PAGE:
The Innovation Cycle: The Key to Continuous Innovation & Success
Innovation is advantageous, ground-breaking and can lead to phenomenal things such as the telephone, the world wide web and the electric car, for instance.
But innovation is also risky, complex and can lead to failure and financial strain like Pepsi AM (Pepsi for breakfast, anyone?), Apple Newton and the Amazon fire phone did.
To mitigate as much risk and financial uncertainty as possible, over 40% of businesses have a dedicated, internal innovation group that follow a set process for the development and implementation of new, innovative products, services and processes.
This set process is called the innovation cycle and this article will explain what it is, why it’s needed and show you how it works.
What is the innovation cycle?
The innovation cycle is a four-stage process that allows businesses to drive continuous innovation.
Innovation is the process of discovering and developing new or improved ways to solve important problems with:
- Unfulfilled customer requirements
- New markets
- New technical solutions
It allows organisations to adapt to fast-changing environments and markets, helps them become more profitable, enables them to compete with their competitors and can even improve their internal workplace dynamics.
But for organisations to keep pace with market changes and competitors, innovation shouldn’t be seen as a one-off activity or project: It should be an ongoing, continuous cycle.
“Innovation should be never-ending. “Product-market fit” is fleeting. You need to keep rethinking and refining the solution, because new and better solutions and technologies are invented daily.” – Medium
The four stages of the innovation cycle provide organisations with a framework that they can use to navigate the uncertainty, risk, and complexity of innovation and ensure that they are continuously innovating their products, services or processes.
Why all businesses should use the innovation cycle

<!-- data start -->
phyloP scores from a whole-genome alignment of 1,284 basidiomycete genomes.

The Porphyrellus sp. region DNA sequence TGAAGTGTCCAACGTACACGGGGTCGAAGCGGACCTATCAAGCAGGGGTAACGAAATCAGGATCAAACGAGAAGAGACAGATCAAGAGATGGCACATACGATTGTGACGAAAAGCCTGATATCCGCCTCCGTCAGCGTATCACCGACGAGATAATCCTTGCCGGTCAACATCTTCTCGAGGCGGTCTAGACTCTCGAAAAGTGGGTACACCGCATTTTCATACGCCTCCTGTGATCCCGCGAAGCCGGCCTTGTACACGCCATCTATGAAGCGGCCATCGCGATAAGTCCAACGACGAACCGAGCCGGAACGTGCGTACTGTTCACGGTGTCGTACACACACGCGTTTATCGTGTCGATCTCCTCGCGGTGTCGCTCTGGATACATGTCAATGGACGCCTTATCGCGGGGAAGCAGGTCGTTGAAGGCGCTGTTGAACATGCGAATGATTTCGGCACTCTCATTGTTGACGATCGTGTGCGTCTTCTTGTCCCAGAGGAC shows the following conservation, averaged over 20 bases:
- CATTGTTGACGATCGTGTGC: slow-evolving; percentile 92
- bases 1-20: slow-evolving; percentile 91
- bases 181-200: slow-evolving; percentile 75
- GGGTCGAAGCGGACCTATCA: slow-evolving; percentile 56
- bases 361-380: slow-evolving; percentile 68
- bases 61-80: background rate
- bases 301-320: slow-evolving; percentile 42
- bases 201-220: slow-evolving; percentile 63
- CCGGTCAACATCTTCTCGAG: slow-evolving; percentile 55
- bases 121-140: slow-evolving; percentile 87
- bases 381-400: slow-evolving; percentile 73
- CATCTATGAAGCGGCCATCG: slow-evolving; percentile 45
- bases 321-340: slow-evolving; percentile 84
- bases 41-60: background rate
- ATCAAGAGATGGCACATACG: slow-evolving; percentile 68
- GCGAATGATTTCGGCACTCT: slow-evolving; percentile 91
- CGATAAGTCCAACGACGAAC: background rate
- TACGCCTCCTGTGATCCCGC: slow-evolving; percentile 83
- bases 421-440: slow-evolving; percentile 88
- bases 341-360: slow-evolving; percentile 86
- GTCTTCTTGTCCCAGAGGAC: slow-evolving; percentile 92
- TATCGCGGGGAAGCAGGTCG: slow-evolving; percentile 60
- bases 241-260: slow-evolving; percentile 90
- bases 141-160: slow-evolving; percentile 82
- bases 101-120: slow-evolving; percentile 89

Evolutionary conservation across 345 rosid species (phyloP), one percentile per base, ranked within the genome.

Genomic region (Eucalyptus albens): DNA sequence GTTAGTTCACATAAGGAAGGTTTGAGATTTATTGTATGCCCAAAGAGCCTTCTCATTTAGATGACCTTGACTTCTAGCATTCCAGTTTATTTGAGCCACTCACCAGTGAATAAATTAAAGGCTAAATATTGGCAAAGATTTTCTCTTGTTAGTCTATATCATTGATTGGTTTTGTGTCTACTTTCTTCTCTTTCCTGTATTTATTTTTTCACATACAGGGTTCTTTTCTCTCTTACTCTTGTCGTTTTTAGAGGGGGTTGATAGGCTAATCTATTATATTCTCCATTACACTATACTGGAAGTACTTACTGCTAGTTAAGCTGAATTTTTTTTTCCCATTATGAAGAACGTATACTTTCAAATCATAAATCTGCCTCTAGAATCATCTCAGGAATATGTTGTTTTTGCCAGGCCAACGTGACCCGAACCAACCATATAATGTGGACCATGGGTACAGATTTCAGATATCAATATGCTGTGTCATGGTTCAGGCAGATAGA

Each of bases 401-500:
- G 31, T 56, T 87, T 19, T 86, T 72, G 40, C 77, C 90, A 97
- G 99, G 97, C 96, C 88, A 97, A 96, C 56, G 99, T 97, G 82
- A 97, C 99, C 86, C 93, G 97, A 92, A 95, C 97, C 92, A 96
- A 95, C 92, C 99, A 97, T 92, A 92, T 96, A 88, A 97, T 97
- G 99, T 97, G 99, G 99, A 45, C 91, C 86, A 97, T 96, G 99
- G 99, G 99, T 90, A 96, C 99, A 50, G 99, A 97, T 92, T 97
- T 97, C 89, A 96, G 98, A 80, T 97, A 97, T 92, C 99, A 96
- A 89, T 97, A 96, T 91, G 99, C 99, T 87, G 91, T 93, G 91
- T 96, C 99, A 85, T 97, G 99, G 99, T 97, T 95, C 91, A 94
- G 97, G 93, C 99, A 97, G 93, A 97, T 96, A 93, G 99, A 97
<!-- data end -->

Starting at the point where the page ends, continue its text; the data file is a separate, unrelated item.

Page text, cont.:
As we’ve established, emerging or over-saturated markets, fickle customers and increasing pressure from global competitors means that organisations need to constantly innovate to keep afloat and stay ahead.
But differentiation is hard. With the volume of competitors popping up, on a global scale, it’s not as easy as it used to be to differentiate a product, service, or process. Plus, the financial risk that comes with launching an innovative idea is high, especially in today’s rocky climate.
Businesses need a set process to follow that inspires them to think creatively whilst also allowing them to focus on their stakeholder’s needs and their bottom line.
The innovation cycle does exactly this: It provides organisations with the structure and systematicity they need to continuously come up with pioneering ideas for differentiation that are centred around adding value.
“The primary advantage of the process is that needs are defined early on. This allows businesses the freedom to be creative while also working toward their goals in a focused manner.” – Four Week MBA
It gives them a continuous cycle of steps to follow which encourages them to be creative whilst also forcing them to think about and mitigate complex problems and risks. It ensures that all ‘off-the-wall’ creative concepts aren’t simply whimsical pipedreams, but are solid ideas that are grounded in reality that have the potential to offer real value to the business.
What are the four stages of the innovation cycle?
The innovation cycle consists of four stages that cover how to generate innovative solutions and get them out to market effectively. The first two stages allow for creativity and the last two are practical, process-oriented and focused.
An innovation cycle always starts with the search for innovative opportunities and the derivation of ideas, which are then subsequently evaluated, tested and then implemented.
Innovation cycle stage 1: Ideas
Stage 1 of the innovation cycle is about generating innovative ideas. Ideas should emerge from looking at what the competition is offering, what the market is missing and what the consumers need. But these ideas should be driven forwards without any creative constraints; they need to be given the freedom to evolve and unfold naturally.